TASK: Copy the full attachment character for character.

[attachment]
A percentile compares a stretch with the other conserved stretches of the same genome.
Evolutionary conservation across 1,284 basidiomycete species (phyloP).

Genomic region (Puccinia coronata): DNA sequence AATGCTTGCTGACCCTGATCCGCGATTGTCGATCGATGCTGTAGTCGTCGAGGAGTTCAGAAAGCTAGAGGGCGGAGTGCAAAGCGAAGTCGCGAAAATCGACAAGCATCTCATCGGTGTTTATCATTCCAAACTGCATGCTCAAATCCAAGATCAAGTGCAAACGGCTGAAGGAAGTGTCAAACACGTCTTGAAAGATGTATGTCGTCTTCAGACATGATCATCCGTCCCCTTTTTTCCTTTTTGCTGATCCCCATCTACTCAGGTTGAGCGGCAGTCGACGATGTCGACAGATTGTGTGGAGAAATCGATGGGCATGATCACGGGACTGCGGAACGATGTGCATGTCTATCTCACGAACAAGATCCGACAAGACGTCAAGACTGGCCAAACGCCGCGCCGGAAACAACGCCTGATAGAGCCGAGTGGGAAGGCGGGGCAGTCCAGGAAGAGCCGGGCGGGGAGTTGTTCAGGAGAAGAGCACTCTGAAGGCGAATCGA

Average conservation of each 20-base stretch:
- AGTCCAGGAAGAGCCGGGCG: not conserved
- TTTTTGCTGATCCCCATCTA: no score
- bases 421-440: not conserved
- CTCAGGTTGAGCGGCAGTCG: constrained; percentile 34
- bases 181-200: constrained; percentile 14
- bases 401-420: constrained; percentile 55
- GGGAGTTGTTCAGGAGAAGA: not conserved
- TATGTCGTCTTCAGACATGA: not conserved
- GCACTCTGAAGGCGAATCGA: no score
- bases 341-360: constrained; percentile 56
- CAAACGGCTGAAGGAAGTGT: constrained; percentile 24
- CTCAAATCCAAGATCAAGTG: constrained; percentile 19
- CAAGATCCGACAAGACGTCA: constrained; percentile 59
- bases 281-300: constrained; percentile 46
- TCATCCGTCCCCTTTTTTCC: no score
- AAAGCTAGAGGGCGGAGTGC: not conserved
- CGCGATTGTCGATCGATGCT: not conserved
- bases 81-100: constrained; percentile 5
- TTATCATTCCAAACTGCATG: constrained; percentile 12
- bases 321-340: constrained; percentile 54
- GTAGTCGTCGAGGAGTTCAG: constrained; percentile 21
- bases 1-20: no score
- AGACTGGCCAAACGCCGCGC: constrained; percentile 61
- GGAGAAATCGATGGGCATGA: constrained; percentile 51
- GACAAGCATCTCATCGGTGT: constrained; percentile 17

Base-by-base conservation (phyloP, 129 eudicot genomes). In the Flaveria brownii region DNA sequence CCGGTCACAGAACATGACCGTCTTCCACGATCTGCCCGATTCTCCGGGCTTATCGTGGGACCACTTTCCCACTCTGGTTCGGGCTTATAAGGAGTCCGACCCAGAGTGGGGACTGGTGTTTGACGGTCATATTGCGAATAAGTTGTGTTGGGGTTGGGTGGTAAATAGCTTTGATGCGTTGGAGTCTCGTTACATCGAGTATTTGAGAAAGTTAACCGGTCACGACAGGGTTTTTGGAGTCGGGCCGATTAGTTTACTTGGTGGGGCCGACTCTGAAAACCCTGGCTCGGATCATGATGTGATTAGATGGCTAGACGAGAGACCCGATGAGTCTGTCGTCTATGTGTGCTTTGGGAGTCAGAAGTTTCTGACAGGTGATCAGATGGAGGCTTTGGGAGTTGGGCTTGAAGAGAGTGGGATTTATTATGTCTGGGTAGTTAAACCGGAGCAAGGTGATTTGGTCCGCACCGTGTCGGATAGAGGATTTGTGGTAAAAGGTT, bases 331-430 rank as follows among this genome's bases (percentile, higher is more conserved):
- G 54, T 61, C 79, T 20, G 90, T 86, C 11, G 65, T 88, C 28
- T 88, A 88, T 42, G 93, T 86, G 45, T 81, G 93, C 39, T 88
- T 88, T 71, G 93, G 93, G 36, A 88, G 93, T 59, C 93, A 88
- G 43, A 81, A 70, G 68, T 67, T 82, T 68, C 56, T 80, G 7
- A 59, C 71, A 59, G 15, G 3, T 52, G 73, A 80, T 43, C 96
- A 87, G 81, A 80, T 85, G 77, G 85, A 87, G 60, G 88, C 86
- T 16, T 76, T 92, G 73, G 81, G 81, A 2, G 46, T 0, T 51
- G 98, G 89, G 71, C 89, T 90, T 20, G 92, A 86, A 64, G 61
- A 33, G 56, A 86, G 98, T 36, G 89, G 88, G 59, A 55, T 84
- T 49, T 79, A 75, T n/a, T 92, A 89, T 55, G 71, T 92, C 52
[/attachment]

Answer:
A percentile compares a stretch with the other conserved stretches of the same genome.
Evolutionary conservation across 1,284 basidiomycete species (phyloP).

Genomic region (Puccinia coronata): DNA sequence AATGCTTGCTGACCCTGATCCGCGATTGTCGATCGATGCTGTAGTCGTCGAGGAGTTCAGAAAGCTAGAGGGCGGAGTGCAAAGCGAAGTCGCGAAAATCGACAAGCATCTCATCGGTGTTTATCATTCCAAACTGCATGCTCAAATCCAAGATCAAGTGCAAACGGCTGAAGGAAGTGTCAAACACGTCTTGAAAGATGTATGTCGTCTTCAGACATGATCATCCGTCCCCTTTTTTCCTTTTTGCTGATCCCCATCTACTCAGGTTGAGCGGCAGTCGACGATGTCGACAGATTGTGTGGAGAAATCGATGGGCATGATCACGGGACTGCGGAACGATGTGCATGTCTATCTCACGAACAAGATCCGACAAGACGTCAAGACTGGCCAAACGCCGCGCCGGAAACAACGCCTGATAGAGCCGAGTGGGAAGGCGGGGCAGTCCAGGAAGAGCCGGGCGGGGAGTTGTTCAGGAGAAGAGCACTCTGAAGGCGAATCGA

Average conservation of each 20-base stretch:
- AGTCCAGGAAGAGCCGGGCG: not conserved
- TTTTTGCTGATCCCCATCTA: no score
- bases 421-440: not conserved
- CTCAGGTTGAGCGGCAGTCG: constrained; percentile 34
- bases 181-200: constrained; percentile 14
- bases 401-420: constrained; percentile 55
- GGGAGTTGTTCAGGAGAAGA: not conserved
- TATGTCGTCTTCAGACATGA: not conserved
- GCACTCTGAAGGCGAATCGA: no score
- bases 341-360: constrained; percentile 56
- CAAACGGCTGAAGGAAGTGT: constrained; percentile 24
- CTCAAATCCAAGATCAAGTG: constrained; percentile 19
- CAAGATCCGACAAGACGTCA: constrained; percentile 59
- bases 281-300: constrained; percentile 46
- TCATCCGTCCCCTTTTTTCC: no score
- AAAGCTAGAGGGCGGAGTGC: not conserved
- CGCGATTGTCGATCGATGCT: not conserved
- bases 81-100: constrained; percentile 5
- TTATCATTCCAAACTGCATG: constrained; percentile 12
- bases 321-340: constrained; percentile 54
- GTAGTCGTCGAGGAGTTCAG: constrained; percentile 21
- bases 1-20: no score
- AGACTGGCCAAACGCCGCGC: constrained; percentile 61
- GGAGAAATCGATGGGCATGA: constrained; percentile 51
- GACAAGCATCTCATCGGTGT: constrained; percentile 17

Base-by-base conservation (phyloP, 129 eudicot genomes). In the Flaveria brownii region DNA sequence CCGGTCACAGAACATGACCGTCTTCCACGATCTGCCCGATTCTCCGGGCTTATCGTGGGACCACTTTCCCACTCTGGTTCGGGCTTATAAGGAGTCCGACCCAGAGTGGGGACTGGTGTTTGACGGTCATATTGCGAATAAGTTGTGTTGGGGTTGGGTGGTAAATAGCTTTGATGCGTTGGAGTCTCGTTACATCGAGTATTTGAGAAAGTTAACCGGTCACGACAGGGTTTTTGGAGTCGGGCCGATTAGTTTACTTGGTGGGGCCGACTCTGAAAACCCTGGCTCGGATCATGATGTGATTAGATGGCTAGACGAGAGACCCGATGAGTCTGTCGTCTATGTGTGCTTTGGGAGTCAGAAGTTTCTGACAGGTGATCAGATGGAGGCTTTGGGAGTTGGGCTTGAAGAGAGTGGGATTTATTATGTCTGGGTAGTTAAACCGGAGCAAGGTGATTTGGTCCGCACCGTGTCGGATAGAGGATTTGTGGTAAAAGGTT, bases 331-430 rank as follows among this genome's bases (percentile, higher is more conserved):
- G 54, T 61, C 79, T 20, G 90, T 86, C 11, G 65, T 88, C 28
- T 88, A 88, T 42, G 93, T 86, G 45, T 81, G 93, C 39, T 88
- T 88, T 71, G 93, G 93, G 36, A 88, G 93, T 59, C 93, A 88
- G 43, A 81, A 70, G 68, T 67, T 82, T 68, C 56, T 80, G 7
- A 59, C 71, A 59, G 15, G 3, T 52, G 73, A 80, T 43, C 96
- A 87, G 81, A 80, T 85, G 77, G 85, A 87, G 60, G 88, C 86
- T 16, T 76, T 92, G 73, G 81, G 81, A 2, G 46, T 0, T 51
- G 98, G 89, G 71, C 89, T 90, T 20, G 92, A 86, A 64, G 61
- A 33, G 56, A 86, G 98, T 36, G 89, G 88, G 59, A 55, T 84
- T 49, T 79, A 75, T n/a, T 92, A 89, T 55, G 71, T 92, C 52